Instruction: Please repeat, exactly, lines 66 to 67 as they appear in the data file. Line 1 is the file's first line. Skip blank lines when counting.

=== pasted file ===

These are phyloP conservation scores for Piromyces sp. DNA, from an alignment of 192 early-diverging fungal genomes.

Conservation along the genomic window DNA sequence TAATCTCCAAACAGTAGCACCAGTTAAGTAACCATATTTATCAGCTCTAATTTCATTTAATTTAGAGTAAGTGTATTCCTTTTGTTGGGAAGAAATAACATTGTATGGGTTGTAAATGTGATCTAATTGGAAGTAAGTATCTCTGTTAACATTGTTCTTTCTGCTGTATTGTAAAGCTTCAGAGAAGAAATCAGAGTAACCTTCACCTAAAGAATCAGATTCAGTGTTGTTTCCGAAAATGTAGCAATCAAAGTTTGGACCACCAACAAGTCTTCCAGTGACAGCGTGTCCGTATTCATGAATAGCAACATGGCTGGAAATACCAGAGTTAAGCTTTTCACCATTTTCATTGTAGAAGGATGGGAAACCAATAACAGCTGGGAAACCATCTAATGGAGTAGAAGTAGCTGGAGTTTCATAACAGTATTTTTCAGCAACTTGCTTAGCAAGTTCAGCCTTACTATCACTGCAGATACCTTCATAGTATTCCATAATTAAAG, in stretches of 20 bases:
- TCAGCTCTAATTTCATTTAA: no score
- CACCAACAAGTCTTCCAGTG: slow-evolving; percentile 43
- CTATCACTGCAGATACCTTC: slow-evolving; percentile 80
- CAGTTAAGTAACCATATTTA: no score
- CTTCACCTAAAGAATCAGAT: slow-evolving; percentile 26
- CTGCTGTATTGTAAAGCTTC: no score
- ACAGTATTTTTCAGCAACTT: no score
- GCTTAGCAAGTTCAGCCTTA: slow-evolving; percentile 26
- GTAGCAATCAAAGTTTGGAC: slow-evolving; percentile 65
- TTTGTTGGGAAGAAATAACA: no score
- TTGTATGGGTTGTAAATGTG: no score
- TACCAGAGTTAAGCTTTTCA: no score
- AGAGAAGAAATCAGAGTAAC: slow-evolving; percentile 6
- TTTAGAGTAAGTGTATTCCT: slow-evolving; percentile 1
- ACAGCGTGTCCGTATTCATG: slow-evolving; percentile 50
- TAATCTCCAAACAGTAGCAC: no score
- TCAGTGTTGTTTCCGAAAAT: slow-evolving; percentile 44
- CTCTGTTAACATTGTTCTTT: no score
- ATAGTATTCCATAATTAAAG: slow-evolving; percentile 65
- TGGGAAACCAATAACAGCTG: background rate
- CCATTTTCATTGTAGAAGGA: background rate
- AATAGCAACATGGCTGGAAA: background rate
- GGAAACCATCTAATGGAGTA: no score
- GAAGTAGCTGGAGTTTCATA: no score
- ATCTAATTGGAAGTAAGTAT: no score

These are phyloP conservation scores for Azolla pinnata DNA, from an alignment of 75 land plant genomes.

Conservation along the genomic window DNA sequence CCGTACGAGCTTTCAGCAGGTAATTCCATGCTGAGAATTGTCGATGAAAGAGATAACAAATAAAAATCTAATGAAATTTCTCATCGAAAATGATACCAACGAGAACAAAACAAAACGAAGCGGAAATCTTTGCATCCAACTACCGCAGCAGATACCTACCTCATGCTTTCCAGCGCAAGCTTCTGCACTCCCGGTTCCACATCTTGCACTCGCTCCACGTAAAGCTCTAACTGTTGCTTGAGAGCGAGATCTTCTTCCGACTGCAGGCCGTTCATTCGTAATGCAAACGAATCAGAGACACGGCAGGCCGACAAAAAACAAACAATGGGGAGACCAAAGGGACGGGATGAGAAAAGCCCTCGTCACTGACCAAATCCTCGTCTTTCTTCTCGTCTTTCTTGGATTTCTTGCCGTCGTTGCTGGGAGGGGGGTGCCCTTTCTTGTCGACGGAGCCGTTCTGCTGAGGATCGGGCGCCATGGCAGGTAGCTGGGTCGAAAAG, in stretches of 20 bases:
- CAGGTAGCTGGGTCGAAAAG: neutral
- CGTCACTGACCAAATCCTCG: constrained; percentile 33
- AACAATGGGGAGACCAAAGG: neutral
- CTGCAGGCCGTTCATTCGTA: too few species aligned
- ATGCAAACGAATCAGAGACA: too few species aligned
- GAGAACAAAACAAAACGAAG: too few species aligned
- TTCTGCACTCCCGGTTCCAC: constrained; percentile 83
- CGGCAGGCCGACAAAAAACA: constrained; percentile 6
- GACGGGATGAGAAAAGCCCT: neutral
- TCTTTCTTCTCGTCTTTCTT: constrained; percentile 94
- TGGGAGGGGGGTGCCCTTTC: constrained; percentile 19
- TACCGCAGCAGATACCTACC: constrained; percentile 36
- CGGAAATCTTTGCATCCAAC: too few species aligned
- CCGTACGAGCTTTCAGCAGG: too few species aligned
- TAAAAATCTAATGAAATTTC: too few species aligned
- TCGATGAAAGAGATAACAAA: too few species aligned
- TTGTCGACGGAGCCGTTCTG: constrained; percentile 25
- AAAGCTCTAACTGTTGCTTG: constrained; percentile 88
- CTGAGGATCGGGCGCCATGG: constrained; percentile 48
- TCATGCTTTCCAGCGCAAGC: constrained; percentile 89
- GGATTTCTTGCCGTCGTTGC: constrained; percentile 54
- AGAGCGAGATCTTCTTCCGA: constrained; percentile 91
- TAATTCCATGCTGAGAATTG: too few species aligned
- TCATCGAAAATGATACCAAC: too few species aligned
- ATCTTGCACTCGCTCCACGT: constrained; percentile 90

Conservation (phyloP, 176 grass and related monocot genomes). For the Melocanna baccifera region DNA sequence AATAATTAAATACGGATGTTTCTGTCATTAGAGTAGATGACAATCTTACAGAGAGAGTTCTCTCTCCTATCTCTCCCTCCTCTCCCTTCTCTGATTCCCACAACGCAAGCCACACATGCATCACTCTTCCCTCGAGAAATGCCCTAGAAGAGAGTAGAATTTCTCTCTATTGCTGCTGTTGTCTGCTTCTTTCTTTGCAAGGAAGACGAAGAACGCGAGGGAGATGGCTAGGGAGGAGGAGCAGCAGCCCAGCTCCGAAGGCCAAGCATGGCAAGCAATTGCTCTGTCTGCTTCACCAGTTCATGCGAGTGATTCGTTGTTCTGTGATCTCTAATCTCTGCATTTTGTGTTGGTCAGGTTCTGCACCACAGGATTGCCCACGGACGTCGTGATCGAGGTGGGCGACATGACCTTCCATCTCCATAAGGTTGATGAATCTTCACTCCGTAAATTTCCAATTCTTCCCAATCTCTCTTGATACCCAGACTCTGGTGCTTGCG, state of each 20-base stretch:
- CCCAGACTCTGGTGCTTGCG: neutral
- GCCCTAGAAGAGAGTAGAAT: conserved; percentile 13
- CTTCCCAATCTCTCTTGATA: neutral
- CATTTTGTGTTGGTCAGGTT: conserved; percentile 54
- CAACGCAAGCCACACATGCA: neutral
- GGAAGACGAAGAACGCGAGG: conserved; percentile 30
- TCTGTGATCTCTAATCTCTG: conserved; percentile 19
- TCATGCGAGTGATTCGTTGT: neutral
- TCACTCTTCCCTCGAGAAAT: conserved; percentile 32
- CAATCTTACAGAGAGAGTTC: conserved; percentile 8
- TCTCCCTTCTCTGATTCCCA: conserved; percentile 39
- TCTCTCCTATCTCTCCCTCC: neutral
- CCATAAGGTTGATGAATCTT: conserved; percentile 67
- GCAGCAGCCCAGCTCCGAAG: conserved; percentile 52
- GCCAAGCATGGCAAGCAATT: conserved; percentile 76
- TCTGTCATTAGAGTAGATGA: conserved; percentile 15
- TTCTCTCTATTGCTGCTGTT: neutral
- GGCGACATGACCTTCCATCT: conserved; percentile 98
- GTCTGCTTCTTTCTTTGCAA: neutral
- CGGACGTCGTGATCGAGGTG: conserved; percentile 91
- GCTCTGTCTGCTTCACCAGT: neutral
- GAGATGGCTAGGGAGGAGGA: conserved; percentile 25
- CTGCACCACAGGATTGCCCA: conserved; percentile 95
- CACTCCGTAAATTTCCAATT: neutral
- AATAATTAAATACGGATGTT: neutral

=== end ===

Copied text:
- TCTCCCTTCTCTGATTCCCA: conserved; percentile 39
- TCTCTCCTATCTCTCCCTCC: neutral